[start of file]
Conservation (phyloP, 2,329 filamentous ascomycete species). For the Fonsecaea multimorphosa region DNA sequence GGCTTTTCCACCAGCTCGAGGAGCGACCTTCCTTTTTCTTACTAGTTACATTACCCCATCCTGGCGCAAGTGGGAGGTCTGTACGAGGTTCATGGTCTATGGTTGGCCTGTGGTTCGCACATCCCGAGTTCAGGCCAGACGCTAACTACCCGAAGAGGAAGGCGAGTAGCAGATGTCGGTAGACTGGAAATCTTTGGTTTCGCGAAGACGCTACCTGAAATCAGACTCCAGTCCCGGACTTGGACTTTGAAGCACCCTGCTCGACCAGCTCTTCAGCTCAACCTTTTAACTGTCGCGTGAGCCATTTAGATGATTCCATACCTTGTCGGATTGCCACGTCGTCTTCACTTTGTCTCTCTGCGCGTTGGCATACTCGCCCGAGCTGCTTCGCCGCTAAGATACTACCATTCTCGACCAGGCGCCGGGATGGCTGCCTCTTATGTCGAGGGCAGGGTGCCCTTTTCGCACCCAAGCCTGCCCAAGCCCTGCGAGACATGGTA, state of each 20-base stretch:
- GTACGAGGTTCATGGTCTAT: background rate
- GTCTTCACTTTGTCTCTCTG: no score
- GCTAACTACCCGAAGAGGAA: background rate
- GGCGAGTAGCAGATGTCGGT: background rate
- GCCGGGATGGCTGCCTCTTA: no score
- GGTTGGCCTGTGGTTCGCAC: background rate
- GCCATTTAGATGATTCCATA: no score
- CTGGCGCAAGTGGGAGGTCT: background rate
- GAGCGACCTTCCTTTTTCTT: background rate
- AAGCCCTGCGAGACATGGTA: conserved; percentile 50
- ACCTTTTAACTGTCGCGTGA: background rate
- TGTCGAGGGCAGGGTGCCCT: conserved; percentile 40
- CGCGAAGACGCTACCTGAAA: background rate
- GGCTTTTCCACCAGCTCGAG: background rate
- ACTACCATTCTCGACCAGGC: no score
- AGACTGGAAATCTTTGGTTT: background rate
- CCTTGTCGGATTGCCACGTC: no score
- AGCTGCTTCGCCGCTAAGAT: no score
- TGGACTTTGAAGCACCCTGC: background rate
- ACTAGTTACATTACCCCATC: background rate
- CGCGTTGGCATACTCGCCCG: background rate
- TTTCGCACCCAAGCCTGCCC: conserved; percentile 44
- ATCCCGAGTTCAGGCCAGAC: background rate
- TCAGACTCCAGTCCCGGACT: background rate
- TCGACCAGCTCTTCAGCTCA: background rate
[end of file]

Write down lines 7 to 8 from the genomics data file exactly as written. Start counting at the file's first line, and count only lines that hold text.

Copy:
- GGTTGGCCTGTGGTTCGCAC: background rate
- GCCATTTAGATGATTCCATA: no score